Note: This article highlights another angle of the anti-organic folks.
“I hate organic,” Dr. Scott Merrel says. He’s an insect ecologist who recently spoke on a podcast with Miller McCune news site. He believes the main threat to our food supply is not so much the out of control pests, but the emphasis on growing organic.
“Your trip to Whole Foods might be part of the problem,” is how the show is introduced. Merrel does eat organic, but it’s a pet peeve and apparently the biggest threat to the entire food supply.
The Russian wheat aphid invaded the US in the ’80s, and deeply affected the wheat and barley fields. But he attributes it to wiping out the whole industry?
He focuses a lot on the aphids and adds that they do not survive extreme heat and cold. It is true, these aphids are particularly pesky as they are born pregnant. There are other insects that mow down the wheat too.
But why is organic the problem?
To him, organic is standing in the way of crucial pest management. He believes in stacking and alternating many different tactics to effectively combat the bug plagues. Some of those methods include rotating crops, delaying, genetically modified resistant crops, and pesticides.
He holds there are misconceptions about the perceived reduction of pesticides when we eat organic. He describes organic pesticides called pyrethrums that organic growers are allowed to use. These are less effective in his view and hypothetically will lead to resistance. Pyrethrums are natural compounds from chrysanthemums and are not harmful to mammals unless exposed to high doses or inhaled.
With the pest and resistance threat, Merrell makes it sound as though all techniques are futile. Okay, so pesticides don’t work, but we need them? He swears by the Integrated Pest Management (IPM) technique of stacking the variety of methods; a sort of a ‘better safe than sorry’ approach.
He’d rather see an IPM label versus organic. That label may reassure the consumer that every method possible was used to ensure more crops and pest control, but does little to ensure the quality of the food itself.
It is true that organic farmers are able to use low level toxicity pesticides like pyrethrums. Unfortunately, they can harm the beneficial insects (and fish too).
But those aren’t the only methods organic growers use. To suggest that organic is reckless and that vulnerable just isn’t fair. Organic farming is on the rise, and not because the crops are being wiped out by insects.
Some use neem pesticide derived from the India neem tree which has been in use for 4,000 years. Another method of growing utilizes companionship plants; strategically growing different varieties next to each other for the best defense. Anyone who has grown their own has most likely heard of the book Carrots Love Tomatoes by Louise Riotte. An Amazon search for organic pest control brings up hundreds of results.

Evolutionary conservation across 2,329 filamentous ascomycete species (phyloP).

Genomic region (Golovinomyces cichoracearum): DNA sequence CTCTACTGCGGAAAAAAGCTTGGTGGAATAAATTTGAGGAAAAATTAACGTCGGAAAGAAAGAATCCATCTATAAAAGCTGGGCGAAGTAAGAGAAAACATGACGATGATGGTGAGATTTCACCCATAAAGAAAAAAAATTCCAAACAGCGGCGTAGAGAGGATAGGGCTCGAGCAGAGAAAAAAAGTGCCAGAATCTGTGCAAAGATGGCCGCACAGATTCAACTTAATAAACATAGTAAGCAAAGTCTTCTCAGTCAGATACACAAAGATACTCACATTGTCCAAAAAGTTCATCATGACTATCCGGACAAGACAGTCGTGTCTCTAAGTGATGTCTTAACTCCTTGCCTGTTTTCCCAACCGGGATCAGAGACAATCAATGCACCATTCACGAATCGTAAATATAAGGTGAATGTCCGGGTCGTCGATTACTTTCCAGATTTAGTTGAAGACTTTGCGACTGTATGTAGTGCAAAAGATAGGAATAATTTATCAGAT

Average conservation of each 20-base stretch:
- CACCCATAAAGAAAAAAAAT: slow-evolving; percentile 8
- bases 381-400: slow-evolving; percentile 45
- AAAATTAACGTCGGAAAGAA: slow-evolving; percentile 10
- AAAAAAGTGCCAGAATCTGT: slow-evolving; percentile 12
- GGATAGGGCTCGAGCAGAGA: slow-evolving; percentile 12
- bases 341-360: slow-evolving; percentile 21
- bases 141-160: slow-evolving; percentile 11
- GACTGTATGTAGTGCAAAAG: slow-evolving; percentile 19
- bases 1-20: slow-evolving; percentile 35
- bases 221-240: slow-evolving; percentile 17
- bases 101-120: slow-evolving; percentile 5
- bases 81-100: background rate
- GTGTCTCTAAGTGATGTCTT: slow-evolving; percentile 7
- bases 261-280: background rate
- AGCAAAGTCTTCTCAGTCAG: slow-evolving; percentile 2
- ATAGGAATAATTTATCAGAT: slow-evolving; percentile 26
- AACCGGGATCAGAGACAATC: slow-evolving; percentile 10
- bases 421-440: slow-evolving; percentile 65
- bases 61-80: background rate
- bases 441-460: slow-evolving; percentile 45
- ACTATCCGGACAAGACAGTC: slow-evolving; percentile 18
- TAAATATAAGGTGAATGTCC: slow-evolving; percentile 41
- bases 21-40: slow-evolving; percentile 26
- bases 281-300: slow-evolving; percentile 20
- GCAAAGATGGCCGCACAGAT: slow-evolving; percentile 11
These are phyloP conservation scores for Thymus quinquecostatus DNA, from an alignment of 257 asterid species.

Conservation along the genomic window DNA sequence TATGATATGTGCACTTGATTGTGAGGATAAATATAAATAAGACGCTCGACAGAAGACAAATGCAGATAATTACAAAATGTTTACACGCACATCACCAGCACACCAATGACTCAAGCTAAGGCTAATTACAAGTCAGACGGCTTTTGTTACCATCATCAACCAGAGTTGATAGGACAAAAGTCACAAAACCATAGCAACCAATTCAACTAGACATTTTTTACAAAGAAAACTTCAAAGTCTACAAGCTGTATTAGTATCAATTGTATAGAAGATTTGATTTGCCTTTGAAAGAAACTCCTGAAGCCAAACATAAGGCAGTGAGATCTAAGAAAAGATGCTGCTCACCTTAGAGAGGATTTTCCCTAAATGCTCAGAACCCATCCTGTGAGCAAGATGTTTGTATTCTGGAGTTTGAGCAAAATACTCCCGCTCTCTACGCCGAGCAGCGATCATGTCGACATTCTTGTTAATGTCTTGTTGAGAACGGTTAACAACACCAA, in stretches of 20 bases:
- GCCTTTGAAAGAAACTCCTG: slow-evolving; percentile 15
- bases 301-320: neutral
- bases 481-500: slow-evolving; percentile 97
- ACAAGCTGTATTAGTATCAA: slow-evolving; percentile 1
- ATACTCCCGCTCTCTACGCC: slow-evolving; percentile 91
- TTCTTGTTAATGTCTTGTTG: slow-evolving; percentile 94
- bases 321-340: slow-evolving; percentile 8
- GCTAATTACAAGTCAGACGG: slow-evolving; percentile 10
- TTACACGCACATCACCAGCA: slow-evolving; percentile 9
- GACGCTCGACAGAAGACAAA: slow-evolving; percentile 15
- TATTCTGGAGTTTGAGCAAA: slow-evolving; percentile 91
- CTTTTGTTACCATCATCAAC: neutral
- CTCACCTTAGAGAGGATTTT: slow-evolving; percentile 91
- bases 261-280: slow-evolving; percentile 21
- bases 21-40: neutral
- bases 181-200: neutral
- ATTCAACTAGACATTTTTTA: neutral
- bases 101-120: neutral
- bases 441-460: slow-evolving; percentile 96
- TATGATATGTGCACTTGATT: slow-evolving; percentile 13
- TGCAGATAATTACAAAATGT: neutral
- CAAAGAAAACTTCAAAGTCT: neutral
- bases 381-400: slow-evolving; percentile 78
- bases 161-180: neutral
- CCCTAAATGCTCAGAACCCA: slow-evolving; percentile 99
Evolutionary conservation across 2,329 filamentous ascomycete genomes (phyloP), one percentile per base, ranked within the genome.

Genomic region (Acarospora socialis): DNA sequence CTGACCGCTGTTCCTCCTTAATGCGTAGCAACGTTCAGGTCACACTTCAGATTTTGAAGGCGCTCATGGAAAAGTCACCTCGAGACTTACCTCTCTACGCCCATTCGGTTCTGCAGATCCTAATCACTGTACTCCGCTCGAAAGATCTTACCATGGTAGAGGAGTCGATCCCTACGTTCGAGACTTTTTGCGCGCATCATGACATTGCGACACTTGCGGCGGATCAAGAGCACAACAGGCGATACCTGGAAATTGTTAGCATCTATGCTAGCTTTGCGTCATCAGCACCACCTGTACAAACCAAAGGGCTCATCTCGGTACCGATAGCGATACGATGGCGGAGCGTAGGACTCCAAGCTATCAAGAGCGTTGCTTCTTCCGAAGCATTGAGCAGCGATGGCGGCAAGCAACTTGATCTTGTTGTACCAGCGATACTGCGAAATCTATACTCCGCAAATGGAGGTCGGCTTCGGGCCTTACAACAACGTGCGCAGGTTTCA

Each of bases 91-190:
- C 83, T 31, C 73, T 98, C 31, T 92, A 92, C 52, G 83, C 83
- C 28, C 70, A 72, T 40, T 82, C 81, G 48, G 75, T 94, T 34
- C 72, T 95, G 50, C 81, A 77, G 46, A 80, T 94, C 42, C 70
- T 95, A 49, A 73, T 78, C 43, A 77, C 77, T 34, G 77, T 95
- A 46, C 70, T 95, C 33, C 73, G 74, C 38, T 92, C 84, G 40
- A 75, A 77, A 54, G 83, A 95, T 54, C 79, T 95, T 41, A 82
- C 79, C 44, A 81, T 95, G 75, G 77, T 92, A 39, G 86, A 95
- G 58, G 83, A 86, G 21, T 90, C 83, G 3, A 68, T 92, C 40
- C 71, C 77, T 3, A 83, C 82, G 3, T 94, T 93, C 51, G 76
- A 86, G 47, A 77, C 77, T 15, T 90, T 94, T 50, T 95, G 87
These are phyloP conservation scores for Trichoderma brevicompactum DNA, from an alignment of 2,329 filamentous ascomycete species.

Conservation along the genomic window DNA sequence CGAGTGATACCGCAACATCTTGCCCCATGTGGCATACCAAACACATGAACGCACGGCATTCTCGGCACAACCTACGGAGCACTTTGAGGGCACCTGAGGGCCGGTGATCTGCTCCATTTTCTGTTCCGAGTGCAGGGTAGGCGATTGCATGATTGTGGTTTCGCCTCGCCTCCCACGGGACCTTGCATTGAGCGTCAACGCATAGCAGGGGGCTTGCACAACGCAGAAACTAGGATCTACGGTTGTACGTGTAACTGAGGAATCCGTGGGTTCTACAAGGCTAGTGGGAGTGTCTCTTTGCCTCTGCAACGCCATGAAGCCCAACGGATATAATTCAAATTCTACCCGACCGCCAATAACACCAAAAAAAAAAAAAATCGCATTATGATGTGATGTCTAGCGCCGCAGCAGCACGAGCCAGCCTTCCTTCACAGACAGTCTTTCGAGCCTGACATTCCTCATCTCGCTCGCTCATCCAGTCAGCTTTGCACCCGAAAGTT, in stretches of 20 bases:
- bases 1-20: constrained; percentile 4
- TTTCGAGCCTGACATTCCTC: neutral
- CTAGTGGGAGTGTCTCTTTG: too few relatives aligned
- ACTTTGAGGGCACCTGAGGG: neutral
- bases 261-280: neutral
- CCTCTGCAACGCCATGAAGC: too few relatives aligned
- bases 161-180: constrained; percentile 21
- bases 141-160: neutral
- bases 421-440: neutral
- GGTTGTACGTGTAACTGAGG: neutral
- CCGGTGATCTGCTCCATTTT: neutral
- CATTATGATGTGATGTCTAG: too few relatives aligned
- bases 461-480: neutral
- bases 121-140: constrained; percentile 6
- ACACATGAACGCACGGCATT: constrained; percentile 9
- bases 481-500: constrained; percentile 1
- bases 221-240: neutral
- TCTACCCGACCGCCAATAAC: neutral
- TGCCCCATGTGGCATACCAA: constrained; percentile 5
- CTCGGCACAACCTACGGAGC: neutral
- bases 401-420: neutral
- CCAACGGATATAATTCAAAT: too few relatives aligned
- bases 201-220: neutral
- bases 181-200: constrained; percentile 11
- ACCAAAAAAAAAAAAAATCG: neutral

Shouldn’t we also look at where the pest problem is coming from? It is hard for farmers to keep up with them. Isn’t it plausible that the amount of importing we do introduces us to these breeds?
And what of the rash of this summer’s super weeds that are more noted for ravaging crops? Thanks to Monsanto, farmers who already spent a pretty penny on the seed and heavy doses of RoundUp had to hire more workers and buy more equipment to battle the weeds. Much of the farming industry actually regressed to agrarian methods just to salvage what was left.
What about the super rootworm beetles that are now resistant to GM Bt-corn which led to major crop destruction? In response, Monsanto urged more IPM, but GM crops are already a heavy duty form of pest management. Ag Professional’s Colleen Scherer explained that “the Cry3Bb1 toxin is the major one deployed against rootworms. There is no ‘putting the genie back in the bottle,’ and resistance in these areas is a problem that won’t go away.”
Did you know there are ways of employing IPM without the use of GMOs and chemicals? Sepp Holzer is one man who authored a practical guide to integrative farming and gardening with alternative methods. There is no reason we have to spend millions on research, alter the ecology through GMOs, and foot the bill for expensive damage control just to eat. Organic is just one more natural method of adaptation which poses no threat to posterity’s stomachs, as long as it’s available.
Dr. Scott Merrell probably has good intentions for preserving the food supply, viewing it through the lens of raving bug plagues, a definite issue. So he doesn’t want pesticides to go away. Maybe some view it as a safety net, but how safe is it when it taints the very food we eat and threatens to harm us?
Many environmental experts are warning about the use of pesticides destroying the disappearing bee colonies. A much greater travesty to our food supply than the popularity of growing organic.
Organic growers and supporters, however, are just as concerned about these issues. That’s why they are protecting the food supply by saving seeds, keeping crops from GMO adulteration, decreasing pest resistance, and reducing the amount of pesticides in the environment and on the dinner plate.
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